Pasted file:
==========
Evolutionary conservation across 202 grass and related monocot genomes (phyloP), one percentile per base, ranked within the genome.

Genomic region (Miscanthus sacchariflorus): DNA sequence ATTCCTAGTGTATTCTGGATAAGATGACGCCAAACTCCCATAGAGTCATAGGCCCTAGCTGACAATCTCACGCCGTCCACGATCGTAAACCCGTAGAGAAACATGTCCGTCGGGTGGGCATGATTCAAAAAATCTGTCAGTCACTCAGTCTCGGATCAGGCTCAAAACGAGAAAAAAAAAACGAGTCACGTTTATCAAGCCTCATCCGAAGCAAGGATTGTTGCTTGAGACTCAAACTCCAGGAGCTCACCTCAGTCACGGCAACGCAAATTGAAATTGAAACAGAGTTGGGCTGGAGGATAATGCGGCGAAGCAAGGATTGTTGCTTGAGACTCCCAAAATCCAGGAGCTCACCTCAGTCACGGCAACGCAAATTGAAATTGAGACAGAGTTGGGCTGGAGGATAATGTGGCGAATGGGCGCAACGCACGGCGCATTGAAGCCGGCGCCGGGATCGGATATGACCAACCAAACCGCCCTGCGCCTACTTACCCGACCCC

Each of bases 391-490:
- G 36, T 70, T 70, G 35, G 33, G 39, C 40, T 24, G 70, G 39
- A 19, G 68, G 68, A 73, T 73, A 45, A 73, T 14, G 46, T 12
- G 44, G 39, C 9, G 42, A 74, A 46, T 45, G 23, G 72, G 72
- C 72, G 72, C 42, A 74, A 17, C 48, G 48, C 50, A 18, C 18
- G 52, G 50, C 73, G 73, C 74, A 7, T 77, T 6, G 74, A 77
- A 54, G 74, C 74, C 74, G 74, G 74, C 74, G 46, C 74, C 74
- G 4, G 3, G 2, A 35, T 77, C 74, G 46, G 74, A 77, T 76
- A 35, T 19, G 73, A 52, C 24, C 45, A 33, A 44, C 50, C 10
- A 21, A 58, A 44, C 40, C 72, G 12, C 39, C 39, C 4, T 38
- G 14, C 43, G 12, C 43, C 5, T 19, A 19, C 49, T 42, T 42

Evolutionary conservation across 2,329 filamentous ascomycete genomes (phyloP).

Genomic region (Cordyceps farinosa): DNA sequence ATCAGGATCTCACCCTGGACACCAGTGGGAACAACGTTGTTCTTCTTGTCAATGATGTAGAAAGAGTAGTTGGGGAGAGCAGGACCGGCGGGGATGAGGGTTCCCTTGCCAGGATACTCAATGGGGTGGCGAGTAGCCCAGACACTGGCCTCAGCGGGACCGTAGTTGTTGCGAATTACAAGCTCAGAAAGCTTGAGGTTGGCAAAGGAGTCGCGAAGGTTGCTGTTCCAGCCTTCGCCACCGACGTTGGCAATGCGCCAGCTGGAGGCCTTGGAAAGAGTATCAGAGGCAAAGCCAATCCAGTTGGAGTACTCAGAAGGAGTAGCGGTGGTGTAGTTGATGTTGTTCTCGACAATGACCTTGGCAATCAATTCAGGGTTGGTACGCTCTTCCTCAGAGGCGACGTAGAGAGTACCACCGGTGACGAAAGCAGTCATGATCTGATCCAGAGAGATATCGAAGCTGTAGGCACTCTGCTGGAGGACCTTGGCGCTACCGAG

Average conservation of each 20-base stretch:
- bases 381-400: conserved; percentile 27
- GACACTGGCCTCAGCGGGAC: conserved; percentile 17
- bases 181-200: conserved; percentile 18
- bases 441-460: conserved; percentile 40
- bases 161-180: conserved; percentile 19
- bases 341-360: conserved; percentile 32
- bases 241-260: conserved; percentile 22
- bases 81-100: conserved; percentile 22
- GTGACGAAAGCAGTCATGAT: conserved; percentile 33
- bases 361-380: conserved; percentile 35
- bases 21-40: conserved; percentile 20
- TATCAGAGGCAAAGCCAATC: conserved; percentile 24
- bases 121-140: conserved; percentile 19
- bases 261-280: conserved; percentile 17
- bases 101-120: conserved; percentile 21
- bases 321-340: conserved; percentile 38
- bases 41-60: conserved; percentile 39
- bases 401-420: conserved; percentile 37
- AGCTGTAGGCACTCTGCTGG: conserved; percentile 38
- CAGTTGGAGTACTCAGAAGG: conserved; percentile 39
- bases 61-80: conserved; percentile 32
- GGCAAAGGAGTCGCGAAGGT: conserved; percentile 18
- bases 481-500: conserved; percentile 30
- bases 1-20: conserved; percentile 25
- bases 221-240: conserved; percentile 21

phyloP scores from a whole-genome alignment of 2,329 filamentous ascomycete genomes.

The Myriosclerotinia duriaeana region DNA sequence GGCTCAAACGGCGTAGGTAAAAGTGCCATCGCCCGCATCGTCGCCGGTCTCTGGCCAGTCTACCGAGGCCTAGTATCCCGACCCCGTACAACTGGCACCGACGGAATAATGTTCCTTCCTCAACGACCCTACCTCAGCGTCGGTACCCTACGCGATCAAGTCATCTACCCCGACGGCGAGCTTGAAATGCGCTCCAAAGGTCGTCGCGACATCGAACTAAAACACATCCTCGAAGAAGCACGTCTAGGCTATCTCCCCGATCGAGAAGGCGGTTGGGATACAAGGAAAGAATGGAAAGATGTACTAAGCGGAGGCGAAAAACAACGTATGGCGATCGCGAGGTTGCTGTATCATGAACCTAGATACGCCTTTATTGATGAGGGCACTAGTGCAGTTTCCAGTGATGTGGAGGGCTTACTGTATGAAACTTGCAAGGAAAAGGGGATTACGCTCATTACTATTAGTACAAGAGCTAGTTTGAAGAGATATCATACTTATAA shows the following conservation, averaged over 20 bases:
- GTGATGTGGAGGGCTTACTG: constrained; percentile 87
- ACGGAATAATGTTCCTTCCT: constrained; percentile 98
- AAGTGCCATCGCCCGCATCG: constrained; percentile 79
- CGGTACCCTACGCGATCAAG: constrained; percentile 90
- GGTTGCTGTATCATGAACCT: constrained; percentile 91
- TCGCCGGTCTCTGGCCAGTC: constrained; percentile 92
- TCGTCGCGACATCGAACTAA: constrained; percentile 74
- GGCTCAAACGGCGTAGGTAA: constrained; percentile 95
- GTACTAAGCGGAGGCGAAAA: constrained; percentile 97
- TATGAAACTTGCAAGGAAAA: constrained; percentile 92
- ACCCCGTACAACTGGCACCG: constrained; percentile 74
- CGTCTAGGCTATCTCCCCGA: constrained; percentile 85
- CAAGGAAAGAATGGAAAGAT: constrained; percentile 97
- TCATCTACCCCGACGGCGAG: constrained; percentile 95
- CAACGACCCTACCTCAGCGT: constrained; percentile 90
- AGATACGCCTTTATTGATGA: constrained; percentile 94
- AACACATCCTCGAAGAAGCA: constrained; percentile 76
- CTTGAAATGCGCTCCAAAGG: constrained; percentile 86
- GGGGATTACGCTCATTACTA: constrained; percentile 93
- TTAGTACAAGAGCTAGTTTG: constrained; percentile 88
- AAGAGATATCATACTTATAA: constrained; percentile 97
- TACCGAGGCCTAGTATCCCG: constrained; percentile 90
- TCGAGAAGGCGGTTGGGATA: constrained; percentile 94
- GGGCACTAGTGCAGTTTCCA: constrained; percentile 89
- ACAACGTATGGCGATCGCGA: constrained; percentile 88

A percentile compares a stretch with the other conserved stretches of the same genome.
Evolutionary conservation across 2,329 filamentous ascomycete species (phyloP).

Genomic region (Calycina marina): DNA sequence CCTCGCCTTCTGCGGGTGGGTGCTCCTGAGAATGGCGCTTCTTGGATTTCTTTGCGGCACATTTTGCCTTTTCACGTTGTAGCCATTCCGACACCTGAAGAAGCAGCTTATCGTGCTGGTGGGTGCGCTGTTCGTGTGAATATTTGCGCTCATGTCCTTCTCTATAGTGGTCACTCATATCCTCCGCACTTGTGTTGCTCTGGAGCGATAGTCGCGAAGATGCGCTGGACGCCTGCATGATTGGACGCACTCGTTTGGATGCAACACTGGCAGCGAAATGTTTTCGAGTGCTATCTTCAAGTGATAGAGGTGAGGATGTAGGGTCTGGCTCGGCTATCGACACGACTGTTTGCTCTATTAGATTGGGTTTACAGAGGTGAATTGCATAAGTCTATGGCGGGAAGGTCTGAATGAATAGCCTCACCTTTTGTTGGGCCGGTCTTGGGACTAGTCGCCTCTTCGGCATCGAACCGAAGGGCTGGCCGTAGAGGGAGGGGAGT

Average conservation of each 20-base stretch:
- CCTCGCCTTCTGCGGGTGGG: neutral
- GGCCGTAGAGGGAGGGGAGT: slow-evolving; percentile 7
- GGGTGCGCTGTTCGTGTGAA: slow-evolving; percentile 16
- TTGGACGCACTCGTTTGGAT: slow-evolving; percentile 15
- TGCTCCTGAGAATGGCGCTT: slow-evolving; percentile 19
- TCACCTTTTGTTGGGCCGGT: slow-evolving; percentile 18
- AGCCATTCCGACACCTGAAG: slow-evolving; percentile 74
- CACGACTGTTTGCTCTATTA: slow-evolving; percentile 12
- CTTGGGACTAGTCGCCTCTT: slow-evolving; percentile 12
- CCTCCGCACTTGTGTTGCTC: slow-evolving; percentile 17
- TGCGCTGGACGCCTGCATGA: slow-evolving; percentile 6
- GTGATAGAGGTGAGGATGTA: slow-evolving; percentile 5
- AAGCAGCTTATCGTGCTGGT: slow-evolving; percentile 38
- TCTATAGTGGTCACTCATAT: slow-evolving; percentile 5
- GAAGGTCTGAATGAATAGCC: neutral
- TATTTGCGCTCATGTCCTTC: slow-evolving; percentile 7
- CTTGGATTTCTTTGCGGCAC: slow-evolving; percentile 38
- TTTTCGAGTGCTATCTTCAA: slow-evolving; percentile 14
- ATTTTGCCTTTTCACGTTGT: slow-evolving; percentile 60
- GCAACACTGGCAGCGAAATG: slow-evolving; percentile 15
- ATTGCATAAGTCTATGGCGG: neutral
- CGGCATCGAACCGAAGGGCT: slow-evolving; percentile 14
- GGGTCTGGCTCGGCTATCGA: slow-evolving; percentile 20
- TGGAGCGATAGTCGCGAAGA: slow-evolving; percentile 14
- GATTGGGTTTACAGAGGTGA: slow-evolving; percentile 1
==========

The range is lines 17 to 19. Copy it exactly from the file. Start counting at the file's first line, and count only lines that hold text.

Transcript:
- bases 381-400: conserved; percentile 27
- GACACTGGCCTCAGCGGGAC: conserved; percentile 17
- bases 181-200: conserved; percentile 18